I had been playing baseball and collecting baseball cards for over half my life, so I already spoke baseball and read baseball, both quite well. I could look at the statistics on the back of Willie McGee's 1986 Topps® card and explain why he won the National League MVP in 1985: the .353 batting average, the .503 slugging percentage, the league-leading 216 hits. I could see his 56 stolen bases and 18 triples and know from the numbers alone that McGee ran the bases both aggressively and fast. Learning to keep score was like learning to diagram a sentence, though. Suddenly, I saw the mechanics of the working thing at rest--not just what certain numbers on the back of a baseball card meant, but how they had come to mean. And in the cyclical way that knowledge begets affection, and vice versa, I also began to see why those numbers meant so much to me.

"When the numbers acquire the significance of language," says Bill James, "they acquire the power to do all of the things which language can do: to become fiction and drama and poetry."[i] James is a fellow baseball lover and numbers nerd. Back when Willie McGee was stealing bases for the St. Louis Cardinals, James was in Kansas City trying to change how baseball people watched, played, and thought about America's favorite pastime--with numbers, yes, but more so with words. For James, the story was in the statistics, but his ambition was to make good literature. "It is not just baseball that these numbers, through a fractured mirror, describe," he says, conscious of alliteration and fearful of no lofty metaphor:

It is character. It is psychology, it is history, it is power, it is grace, glory, consistency, sacrifice, courage, it is success and failure, it is frustration and bad luck, it is ambition, it is overreaching, it is discipline. And it is victory and defeat, which is all that the idiot sub-conscious really understands.[ii]

In a 2003 profile of James in The New Yorker magazine, journalist Ben McGrath says of "the professor of baseball" that his "approach seemed distinctly American, descended from the nineteenth-century pragmatist tradition exemplified by his namesake, the philosopher William James." While this may be true of James's statistical analysis, his prose descends not from William James, but from the lineage of a different, and distinctly not pragmatic, titan of American letters. Bill James on baseball is Herman Melville on whaling.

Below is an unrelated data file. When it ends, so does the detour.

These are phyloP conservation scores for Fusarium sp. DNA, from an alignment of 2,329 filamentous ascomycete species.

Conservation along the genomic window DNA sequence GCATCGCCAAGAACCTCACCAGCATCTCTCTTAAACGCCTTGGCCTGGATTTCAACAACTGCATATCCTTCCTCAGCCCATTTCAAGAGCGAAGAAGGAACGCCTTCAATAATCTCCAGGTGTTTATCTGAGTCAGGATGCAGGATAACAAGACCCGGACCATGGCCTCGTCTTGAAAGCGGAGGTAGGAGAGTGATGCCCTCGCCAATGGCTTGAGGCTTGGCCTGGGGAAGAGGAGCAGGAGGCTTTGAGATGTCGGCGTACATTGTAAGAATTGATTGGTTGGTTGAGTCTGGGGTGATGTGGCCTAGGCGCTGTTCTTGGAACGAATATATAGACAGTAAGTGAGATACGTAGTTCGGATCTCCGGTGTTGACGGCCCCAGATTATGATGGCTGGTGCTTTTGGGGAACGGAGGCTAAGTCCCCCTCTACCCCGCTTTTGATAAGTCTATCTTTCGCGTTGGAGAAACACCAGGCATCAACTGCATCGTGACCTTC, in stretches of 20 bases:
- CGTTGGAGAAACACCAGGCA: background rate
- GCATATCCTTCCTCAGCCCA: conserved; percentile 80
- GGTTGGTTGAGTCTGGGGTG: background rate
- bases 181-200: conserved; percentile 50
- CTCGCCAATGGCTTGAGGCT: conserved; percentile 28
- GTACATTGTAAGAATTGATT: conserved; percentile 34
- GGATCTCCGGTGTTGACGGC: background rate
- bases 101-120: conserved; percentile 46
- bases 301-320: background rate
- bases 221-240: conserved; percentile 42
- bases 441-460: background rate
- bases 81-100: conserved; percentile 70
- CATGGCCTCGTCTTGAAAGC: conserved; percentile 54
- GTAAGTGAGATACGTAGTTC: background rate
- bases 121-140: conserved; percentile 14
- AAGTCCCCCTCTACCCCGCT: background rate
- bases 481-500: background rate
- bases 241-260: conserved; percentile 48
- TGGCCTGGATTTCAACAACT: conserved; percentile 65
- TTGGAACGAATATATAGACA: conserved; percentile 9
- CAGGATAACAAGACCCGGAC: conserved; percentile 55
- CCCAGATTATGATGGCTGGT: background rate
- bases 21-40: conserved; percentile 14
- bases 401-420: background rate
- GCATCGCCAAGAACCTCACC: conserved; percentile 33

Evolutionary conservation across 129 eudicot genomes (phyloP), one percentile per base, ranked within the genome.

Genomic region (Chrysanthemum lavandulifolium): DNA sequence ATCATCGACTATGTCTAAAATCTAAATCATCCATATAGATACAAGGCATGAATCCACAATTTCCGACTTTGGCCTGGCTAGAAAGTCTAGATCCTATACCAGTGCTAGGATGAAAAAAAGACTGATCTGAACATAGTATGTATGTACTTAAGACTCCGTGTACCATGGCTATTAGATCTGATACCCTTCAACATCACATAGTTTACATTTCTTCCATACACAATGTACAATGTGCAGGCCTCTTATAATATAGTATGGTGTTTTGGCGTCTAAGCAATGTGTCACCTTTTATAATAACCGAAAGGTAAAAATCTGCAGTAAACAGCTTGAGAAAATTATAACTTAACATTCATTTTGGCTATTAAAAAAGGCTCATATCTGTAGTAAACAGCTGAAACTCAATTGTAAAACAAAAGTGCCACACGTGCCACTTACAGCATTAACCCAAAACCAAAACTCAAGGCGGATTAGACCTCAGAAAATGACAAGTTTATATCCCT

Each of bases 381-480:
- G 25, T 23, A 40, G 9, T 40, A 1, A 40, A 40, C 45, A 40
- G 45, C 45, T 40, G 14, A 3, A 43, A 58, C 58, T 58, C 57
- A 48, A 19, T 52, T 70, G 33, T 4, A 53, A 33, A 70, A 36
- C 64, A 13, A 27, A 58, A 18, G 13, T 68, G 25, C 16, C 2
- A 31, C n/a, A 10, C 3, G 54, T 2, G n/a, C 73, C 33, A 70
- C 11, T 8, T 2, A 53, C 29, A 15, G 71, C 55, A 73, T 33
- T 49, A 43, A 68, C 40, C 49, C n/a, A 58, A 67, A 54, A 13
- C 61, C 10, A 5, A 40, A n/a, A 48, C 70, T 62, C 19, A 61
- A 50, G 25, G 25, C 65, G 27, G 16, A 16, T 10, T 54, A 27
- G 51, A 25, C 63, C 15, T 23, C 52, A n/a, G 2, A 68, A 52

The Anatomy of America's Game

Flip through any of James's annual Baseball Abstracts from the Reagan years and the comparison I just made will not sound so grandiose. Tables of obscure batting and fielding statistics accompanied by illustrations of the complex mathematical formulas used to create them are interspersed with lengthy essays on, and rankings of, players, managers, and teams, all of it connected and dissected and opined on by a first-person narrator, Bill, an unabashed Kansas City Royals fan.

For example, in the 1983 Abstract, in the section on third basemen, he ranks George Brett, a future Hall of Famer, as the fourth-best third sacker in baseball due to a slump in his batting statistics over the two seasons prior. James chalks this up, in part, to Brett's seeing more curve balls from pitchers and not being able to hit them, but also, curiously, to Brett's bachelorhood, and to the particular strain of masculine entitlement the hot-tempered Brett inherited from his father and brothers, which his former manager, Whitey Herzog, nurtured, but which his current manager, Dick Howser, does not. "[Brett] wants the Royals to tell him that they love him," James says, "and instead they tell him it's a business. Sure, he's a spoiled kid, but we're not all too adult to sympathize with those feelings, are we?"[iii]